Childhood adverse life events and skeletal muscle mitochondrial function

Sci Adv. 2024 Mar 8;10(10):eadj6411. doi: 10.1126/sciadv.adj6411. Epub 2024 Mar 6.


Social stress experienced in childhood is associated with adverse health later in life. Mitochondrial function has been implicated as a mechanism for how stressful life events "get under the skin" to influence physical well-being. Using data from the Study of Muscle, Mobility, and Aging (n = 879, 59% women), linear models examined whether adverse childhood events (i.e., physical abuse) were associated with two measures of skeletal muscle mitochondrial energetics in older adults: (i) maximal adenosine triphosphate production (ATPmax) and (ii) maximal state 3 respiration (Max OXPHOS). Forty-five percent of the sample reported experiencing one or more adverse childhood events. After adjustment, each additional event was associated with -0.08 SD (95% confidence interval = -0.13, -0.02) lower ATPmax. No association was observed with Max OXPHOS. Adverse childhood events are associated with lower ATP production in later life. Findings indicate that mitochondrial function may be a mechanism for understanding how early social stress influences health in later life.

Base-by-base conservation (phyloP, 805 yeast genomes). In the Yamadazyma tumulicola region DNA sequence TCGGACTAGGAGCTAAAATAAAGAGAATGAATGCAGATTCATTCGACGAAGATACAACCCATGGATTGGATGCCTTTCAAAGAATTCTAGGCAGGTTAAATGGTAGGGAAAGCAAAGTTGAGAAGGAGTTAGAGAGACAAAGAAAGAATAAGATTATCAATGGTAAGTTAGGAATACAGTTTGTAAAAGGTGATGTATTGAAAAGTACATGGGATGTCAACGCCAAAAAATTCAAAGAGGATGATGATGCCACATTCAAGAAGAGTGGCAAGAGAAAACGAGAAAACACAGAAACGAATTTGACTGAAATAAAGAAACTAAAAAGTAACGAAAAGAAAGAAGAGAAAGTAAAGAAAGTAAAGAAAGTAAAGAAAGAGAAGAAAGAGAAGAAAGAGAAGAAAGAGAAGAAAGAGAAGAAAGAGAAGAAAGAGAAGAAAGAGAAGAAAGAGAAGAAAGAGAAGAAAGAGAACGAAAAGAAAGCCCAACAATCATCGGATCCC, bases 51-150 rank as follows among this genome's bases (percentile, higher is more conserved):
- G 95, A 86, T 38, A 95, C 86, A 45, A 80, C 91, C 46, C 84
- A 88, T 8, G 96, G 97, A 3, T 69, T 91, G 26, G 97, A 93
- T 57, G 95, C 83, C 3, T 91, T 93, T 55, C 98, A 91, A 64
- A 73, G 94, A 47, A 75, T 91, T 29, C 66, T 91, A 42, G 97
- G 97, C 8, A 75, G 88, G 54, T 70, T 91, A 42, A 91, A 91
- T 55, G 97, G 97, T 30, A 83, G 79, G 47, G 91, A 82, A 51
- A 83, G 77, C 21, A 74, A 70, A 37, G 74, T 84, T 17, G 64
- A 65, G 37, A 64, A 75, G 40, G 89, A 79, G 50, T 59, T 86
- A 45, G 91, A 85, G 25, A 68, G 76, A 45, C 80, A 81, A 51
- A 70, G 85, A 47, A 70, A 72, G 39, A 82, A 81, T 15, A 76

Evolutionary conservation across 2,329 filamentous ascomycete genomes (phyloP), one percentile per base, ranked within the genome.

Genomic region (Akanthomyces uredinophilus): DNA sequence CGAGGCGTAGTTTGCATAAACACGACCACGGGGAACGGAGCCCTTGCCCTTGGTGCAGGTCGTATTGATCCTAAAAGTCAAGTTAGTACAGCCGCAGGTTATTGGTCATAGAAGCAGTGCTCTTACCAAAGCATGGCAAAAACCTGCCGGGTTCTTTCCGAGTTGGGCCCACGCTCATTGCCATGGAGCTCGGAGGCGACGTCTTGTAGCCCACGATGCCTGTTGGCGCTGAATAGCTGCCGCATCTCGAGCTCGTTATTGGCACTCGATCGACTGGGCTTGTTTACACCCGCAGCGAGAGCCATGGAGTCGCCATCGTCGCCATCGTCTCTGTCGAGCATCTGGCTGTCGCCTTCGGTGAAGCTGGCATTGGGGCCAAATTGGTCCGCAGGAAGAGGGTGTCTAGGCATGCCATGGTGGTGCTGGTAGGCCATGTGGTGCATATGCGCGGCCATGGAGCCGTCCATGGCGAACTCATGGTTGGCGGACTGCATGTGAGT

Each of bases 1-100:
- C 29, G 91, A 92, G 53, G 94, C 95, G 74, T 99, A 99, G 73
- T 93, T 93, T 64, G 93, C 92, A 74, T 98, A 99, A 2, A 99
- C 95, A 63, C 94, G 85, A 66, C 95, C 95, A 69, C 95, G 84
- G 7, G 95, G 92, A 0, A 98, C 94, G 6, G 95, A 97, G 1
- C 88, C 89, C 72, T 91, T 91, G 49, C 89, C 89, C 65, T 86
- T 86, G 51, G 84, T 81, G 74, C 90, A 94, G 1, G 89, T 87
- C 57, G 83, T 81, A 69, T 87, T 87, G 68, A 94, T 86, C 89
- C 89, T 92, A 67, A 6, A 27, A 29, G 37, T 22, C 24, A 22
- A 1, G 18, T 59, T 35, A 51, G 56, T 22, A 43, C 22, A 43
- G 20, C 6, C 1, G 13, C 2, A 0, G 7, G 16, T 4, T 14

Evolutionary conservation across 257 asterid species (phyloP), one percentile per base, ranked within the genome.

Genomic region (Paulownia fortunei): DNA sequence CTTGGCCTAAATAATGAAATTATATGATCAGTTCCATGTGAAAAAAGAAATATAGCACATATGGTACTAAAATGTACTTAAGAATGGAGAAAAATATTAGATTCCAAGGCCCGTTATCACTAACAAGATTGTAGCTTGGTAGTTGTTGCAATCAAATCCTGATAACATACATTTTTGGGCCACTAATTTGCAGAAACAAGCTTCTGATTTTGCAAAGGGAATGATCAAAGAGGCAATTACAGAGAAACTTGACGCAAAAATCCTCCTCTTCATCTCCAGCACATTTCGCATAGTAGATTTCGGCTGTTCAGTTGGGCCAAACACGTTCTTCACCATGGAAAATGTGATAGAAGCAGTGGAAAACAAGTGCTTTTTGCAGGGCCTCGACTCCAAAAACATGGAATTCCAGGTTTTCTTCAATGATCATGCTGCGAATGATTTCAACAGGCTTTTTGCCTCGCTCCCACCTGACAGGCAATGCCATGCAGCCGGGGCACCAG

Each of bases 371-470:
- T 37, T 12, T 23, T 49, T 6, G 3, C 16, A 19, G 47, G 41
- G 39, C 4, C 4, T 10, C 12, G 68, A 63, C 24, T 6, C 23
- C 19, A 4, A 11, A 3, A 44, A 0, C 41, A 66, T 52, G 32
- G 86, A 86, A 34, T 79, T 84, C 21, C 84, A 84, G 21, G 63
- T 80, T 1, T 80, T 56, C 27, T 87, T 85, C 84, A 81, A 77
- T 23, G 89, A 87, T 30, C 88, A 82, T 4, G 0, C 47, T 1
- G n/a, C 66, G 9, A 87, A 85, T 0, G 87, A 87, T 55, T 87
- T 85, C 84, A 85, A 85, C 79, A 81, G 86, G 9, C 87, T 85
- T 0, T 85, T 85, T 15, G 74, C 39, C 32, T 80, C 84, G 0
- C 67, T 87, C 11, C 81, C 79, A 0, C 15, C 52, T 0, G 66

MeSH terms

  • Adenosine Triphosphate
  • Aged
  • Aging
  • Female
  • Humans
  • Male
  • Mitochondria
  • Muscle, Skeletal*
  • Musculoskeletal Physiological Phenomena*


  • Adenosine Triphosphate